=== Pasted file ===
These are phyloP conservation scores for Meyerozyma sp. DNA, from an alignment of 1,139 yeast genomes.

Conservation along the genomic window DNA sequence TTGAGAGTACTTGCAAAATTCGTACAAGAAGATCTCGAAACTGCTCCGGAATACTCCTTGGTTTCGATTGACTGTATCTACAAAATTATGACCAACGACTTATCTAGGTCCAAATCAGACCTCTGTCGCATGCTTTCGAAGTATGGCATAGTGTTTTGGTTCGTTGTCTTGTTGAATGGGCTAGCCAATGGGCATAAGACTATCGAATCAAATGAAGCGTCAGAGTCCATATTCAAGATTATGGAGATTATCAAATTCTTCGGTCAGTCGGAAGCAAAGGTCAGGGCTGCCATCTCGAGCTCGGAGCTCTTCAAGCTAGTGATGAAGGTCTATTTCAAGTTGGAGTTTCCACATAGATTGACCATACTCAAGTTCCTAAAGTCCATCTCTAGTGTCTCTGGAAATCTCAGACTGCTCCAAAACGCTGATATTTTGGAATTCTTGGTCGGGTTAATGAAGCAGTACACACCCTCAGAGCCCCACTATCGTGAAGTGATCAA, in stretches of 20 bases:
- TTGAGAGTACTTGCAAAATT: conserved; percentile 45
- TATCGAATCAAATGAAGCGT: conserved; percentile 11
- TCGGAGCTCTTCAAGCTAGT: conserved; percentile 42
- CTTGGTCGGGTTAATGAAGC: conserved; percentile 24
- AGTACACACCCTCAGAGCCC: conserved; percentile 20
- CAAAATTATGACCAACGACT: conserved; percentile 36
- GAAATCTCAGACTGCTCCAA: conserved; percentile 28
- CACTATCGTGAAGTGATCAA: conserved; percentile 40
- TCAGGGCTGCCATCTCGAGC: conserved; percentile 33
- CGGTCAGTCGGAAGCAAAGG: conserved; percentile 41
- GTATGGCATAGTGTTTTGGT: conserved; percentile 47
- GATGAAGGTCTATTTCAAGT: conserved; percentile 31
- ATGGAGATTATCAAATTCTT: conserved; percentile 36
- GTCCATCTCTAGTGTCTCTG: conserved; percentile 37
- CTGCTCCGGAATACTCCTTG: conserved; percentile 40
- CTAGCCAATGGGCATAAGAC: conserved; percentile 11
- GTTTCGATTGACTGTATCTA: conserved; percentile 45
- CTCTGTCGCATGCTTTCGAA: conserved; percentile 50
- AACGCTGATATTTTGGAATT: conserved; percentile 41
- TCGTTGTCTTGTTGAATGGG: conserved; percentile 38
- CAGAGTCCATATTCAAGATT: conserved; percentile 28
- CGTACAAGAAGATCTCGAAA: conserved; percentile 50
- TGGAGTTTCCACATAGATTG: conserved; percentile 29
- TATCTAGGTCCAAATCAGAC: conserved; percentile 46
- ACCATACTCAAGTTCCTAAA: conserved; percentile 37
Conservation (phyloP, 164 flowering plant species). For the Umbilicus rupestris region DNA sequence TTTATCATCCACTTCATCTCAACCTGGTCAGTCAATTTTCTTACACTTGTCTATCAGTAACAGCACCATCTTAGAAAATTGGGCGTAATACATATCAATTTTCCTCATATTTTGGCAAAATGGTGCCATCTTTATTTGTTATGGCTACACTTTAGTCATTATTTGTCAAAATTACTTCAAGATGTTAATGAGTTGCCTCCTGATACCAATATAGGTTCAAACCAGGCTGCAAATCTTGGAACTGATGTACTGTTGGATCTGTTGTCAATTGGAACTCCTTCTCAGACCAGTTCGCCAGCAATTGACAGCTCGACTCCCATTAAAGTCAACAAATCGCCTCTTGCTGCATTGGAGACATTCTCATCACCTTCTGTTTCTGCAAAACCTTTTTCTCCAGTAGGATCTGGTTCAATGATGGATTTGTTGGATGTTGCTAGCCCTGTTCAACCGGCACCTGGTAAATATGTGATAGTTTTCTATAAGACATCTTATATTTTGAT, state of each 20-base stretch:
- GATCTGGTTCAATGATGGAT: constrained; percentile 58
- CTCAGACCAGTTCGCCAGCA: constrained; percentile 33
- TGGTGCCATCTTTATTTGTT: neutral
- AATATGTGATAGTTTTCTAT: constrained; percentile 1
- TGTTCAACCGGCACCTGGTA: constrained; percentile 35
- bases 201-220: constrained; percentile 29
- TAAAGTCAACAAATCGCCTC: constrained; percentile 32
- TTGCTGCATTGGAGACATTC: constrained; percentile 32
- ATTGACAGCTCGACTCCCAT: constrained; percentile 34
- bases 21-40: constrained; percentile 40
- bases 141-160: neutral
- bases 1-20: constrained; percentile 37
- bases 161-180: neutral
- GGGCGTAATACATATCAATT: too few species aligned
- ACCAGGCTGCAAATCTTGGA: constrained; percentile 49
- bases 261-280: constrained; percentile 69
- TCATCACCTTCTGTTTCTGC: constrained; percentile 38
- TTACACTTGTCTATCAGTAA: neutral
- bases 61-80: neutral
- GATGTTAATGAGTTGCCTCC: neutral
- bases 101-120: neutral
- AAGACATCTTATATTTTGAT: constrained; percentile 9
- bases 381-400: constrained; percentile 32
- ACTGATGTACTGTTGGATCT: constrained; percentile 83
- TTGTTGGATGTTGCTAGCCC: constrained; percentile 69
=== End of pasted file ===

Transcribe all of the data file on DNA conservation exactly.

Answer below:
These are phyloP conservation scores for Meyerozyma sp. DNA, from an alignment of 1,139 yeast genomes.

Conservation along the genomic window DNA sequence TTGAGAGTACTTGCAAAATTCGTACAAGAAGATCTCGAAACTGCTCCGGAATACTCCTTGGTTTCGATTGACTGTATCTACAAAATTATGACCAACGACTTATCTAGGTCCAAATCAGACCTCTGTCGCATGCTTTCGAAGTATGGCATAGTGTTTTGGTTCGTTGTCTTGTTGAATGGGCTAGCCAATGGGCATAAGACTATCGAATCAAATGAAGCGTCAGAGTCCATATTCAAGATTATGGAGATTATCAAATTCTTCGGTCAGTCGGAAGCAAAGGTCAGGGCTGCCATCTCGAGCTCGGAGCTCTTCAAGCTAGTGATGAAGGTCTATTTCAAGTTGGAGTTTCCACATAGATTGACCATACTCAAGTTCCTAAAGTCCATCTCTAGTGTCTCTGGAAATCTCAGACTGCTCCAAAACGCTGATATTTTGGAATTCTTGGTCGGGTTAATGAAGCAGTACACACCCTCAGAGCCCCACTATCGTGAAGTGATCAA, in stretches of 20 bases:
- TTGAGAGTACTTGCAAAATT: conserved; percentile 45
- TATCGAATCAAATGAAGCGT: conserved; percentile 11
- TCGGAGCTCTTCAAGCTAGT: conserved; percentile 42
- CTTGGTCGGGTTAATGAAGC: conserved; percentile 24
- AGTACACACCCTCAGAGCCC: conserved; percentile 20
- CAAAATTATGACCAACGACT: conserved; percentile 36
- GAAATCTCAGACTGCTCCAA: conserved; percentile 28
- CACTATCGTGAAGTGATCAA: conserved; percentile 40
- TCAGGGCTGCCATCTCGAGC: conserved; percentile 33
- CGGTCAGTCGGAAGCAAAGG: conserved; percentile 41
- GTATGGCATAGTGTTTTGGT: conserved; percentile 47
- GATGAAGGTCTATTTCAAGT: conserved; percentile 31
- ATGGAGATTATCAAATTCTT: conserved; percentile 36
- GTCCATCTCTAGTGTCTCTG: conserved; percentile 37
- CTGCTCCGGAATACTCCTTG: conserved; percentile 40
- CTAGCCAATGGGCATAAGAC: conserved; percentile 11
- GTTTCGATTGACTGTATCTA: conserved; percentile 45
- CTCTGTCGCATGCTTTCGAA: conserved; percentile 50
- AACGCTGATATTTTGGAATT: conserved; percentile 41
- TCGTTGTCTTGTTGAATGGG: conserved; percentile 38
- CAGAGTCCATATTCAAGATT: conserved; percentile 28
- CGTACAAGAAGATCTCGAAA: conserved; percentile 50
- TGGAGTTTCCACATAGATTG: conserved; percentile 29
- TATCTAGGTCCAAATCAGAC: conserved; percentile 46
- ACCATACTCAAGTTCCTAAA: conserved; percentile 37
Conservation (phyloP, 164 flowering plant species). For the Umbilicus rupestris region DNA sequence TTTATCATCCACTTCATCTCAACCTGGTCAGTCAATTTTCTTACACTTGTCTATCAGTAACAGCACCATCTTAGAAAATTGGGCGTAATACATATCAATTTTCCTCATATTTTGGCAAAATGGTGCCATCTTTATTTGTTATGGCTACACTTTAGTCATTATTTGTCAAAATTACTTCAAGATGTTAATGAGTTGCCTCCTGATACCAATATAGGTTCAAACCAGGCTGCAAATCTTGGAACTGATGTACTGTTGGATCTGTTGTCAATTGGAACTCCTTCTCAGACCAGTTCGCCAGCAATTGACAGCTCGACTCCCATTAAAGTCAACAAATCGCCTCTTGCTGCATTGGAGACATTCTCATCACCTTCTGTTTCTGCAAAACCTTTTTCTCCAGTAGGATCTGGTTCAATGATGGATTTGTTGGATGTTGCTAGCCCTGTTCAACCGGCACCTGGTAAATATGTGATAGTTTTCTATAAGACATCTTATATTTTGAT, state of each 20-base stretch:
- GATCTGGTTCAATGATGGAT: constrained; percentile 58
- CTCAGACCAGTTCGCCAGCA: constrained; percentile 33
- TGGTGCCATCTTTATTTGTT: neutral
- AATATGTGATAGTTTTCTAT: constrained; percentile 1
- TGTTCAACCGGCACCTGGTA: constrained; percentile 35
- bases 201-220: constrained; percentile 29
- TAAAGTCAACAAATCGCCTC: constrained; percentile 32
- TTGCTGCATTGGAGACATTC: constrained; percentile 32
- ATTGACAGCTCGACTCCCAT: constrained; percentile 34
- bases 21-40: constrained; percentile 40
- bases 141-160: neutral
- bases 1-20: constrained; percentile 37
- bases 161-180: neutral
- GGGCGTAATACATATCAATT: too few species aligned
- ACCAGGCTGCAAATCTTGGA: constrained; percentile 49
- bases 261-280: constrained; percentile 69
- TCATCACCTTCTGTTTCTGC: constrained; percentile 38
- TTACACTTGTCTATCAGTAA: neutral
- bases 61-80: neutral
- GATGTTAATGAGTTGCCTCC: neutral
- bases 101-120: neutral
- AAGACATCTTATATTTTGAT: constrained; percentile 9
- bases 381-400: constrained; percentile 32
- ACTGATGTACTGTTGGATCT: constrained; percentile 83
- TTGTTGGATGTTGCTAGCCC: constrained; percentile 69